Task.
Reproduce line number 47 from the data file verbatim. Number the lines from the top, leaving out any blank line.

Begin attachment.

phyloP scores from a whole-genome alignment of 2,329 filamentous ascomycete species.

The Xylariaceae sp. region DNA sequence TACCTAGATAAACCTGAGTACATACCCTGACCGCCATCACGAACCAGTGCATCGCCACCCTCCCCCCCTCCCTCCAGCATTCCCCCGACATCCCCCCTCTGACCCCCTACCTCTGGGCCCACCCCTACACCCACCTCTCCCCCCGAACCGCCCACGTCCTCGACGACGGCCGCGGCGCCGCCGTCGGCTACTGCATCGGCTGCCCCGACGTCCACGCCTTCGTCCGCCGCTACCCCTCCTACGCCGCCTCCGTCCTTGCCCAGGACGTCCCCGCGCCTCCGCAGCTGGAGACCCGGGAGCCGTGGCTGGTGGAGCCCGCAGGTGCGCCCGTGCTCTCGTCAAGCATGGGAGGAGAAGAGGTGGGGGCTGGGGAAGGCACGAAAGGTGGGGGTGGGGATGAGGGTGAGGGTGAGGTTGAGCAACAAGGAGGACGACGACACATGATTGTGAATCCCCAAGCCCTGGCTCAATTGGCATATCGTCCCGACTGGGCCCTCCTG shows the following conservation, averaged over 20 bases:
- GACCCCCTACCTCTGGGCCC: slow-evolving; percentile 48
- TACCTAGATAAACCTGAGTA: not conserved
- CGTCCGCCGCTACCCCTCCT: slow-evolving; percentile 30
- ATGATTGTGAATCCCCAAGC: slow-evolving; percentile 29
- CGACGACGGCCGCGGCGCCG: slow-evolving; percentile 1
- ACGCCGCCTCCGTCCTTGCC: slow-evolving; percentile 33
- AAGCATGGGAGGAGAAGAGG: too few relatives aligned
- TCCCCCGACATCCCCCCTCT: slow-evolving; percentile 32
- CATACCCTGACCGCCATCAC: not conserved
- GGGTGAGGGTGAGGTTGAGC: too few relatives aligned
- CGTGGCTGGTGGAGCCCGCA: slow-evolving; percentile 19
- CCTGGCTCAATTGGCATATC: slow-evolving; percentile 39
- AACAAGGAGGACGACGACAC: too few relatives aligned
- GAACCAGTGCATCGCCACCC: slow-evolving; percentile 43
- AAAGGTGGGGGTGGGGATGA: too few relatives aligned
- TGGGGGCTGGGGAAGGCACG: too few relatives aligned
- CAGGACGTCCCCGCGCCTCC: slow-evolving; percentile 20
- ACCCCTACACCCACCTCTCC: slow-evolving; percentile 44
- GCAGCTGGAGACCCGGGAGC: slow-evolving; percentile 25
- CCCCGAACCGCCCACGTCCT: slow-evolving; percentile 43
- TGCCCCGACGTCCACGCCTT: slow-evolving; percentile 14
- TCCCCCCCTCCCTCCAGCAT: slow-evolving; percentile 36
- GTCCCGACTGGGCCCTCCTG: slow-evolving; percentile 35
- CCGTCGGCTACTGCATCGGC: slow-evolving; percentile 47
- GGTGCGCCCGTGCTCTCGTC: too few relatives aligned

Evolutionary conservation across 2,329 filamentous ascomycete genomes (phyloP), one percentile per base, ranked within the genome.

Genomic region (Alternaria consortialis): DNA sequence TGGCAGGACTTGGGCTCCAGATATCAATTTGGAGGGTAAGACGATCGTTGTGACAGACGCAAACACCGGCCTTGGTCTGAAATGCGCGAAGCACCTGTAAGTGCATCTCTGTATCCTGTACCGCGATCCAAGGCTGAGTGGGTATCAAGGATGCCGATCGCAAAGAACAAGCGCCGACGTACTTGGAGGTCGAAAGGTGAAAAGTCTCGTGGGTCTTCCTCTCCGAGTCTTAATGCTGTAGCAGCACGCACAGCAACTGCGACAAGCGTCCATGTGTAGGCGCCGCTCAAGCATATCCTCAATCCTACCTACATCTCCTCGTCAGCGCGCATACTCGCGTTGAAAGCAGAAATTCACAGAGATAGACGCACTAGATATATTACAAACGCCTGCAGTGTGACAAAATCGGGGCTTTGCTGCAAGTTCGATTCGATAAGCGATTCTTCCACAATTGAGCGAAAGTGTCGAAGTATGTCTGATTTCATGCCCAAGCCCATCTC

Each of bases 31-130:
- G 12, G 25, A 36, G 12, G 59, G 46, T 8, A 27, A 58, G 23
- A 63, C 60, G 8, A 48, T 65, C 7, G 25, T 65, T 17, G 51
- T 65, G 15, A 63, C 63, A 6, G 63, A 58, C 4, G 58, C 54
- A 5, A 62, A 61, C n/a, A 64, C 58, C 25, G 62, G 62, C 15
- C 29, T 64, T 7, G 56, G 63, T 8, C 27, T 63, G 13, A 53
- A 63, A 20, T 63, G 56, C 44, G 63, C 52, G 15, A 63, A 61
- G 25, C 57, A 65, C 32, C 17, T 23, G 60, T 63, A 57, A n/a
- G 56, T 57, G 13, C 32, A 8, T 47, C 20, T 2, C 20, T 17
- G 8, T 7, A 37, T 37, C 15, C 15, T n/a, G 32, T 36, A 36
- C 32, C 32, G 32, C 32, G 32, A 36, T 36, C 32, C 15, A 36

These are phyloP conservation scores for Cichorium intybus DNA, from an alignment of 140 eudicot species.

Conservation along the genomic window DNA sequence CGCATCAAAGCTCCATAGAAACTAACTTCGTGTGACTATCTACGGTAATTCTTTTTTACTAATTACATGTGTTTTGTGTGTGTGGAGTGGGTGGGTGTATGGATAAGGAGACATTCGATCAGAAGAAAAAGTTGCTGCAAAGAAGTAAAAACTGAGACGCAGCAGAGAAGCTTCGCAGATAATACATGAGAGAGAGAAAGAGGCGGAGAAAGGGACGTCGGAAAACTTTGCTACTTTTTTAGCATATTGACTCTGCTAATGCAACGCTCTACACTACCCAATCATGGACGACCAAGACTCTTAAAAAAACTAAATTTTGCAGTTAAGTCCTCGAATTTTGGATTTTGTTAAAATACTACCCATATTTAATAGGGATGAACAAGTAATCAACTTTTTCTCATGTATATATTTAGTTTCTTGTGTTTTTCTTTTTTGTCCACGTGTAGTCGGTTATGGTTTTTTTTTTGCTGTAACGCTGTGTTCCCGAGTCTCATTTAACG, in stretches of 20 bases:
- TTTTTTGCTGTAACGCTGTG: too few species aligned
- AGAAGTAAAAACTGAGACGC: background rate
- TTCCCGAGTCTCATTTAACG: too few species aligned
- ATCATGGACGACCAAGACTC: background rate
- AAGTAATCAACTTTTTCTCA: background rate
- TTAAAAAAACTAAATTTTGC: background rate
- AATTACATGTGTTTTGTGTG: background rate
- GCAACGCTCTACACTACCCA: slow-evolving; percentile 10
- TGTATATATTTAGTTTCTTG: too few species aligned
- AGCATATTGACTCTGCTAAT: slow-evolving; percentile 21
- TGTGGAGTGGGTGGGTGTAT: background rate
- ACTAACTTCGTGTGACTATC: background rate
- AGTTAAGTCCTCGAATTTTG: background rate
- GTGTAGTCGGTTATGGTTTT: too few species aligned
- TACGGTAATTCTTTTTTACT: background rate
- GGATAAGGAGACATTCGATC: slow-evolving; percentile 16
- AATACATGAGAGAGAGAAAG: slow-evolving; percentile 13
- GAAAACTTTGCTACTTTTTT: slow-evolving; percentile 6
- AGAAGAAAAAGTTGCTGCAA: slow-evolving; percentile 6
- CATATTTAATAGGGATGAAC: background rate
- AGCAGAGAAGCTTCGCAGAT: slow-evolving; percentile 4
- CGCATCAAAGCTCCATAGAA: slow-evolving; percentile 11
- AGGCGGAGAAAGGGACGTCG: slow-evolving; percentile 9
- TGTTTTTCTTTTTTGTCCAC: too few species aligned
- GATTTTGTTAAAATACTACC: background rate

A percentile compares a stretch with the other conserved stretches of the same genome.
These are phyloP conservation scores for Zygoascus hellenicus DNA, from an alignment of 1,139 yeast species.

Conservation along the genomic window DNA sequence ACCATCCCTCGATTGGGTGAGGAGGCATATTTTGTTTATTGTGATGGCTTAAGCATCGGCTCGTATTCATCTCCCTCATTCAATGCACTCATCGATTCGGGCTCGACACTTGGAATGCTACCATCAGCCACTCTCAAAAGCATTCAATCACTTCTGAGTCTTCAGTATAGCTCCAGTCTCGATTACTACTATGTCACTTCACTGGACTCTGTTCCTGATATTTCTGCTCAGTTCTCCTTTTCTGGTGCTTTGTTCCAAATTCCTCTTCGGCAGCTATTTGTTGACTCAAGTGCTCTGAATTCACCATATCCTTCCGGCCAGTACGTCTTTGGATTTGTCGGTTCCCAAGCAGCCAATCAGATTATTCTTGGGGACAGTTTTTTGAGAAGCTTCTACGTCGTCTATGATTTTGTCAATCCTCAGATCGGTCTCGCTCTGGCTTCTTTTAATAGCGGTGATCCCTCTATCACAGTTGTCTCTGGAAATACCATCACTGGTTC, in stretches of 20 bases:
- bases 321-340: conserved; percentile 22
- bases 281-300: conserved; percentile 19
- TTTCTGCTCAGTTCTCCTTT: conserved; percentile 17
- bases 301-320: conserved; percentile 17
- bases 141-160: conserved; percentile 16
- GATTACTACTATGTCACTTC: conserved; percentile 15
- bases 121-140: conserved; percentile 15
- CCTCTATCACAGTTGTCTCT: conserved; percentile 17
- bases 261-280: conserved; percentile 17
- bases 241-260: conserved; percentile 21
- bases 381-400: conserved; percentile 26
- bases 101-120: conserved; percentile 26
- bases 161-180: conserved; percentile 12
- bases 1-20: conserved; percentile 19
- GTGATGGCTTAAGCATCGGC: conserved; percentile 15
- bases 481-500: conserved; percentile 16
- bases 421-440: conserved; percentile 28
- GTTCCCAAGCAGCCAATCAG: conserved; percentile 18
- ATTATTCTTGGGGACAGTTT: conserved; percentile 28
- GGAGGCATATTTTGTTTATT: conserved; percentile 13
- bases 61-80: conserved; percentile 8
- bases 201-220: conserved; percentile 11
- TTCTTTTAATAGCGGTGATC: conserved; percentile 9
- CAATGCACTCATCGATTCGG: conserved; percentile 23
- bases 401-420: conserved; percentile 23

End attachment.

- AAGTAATCAACTTTTTCTCA: background rate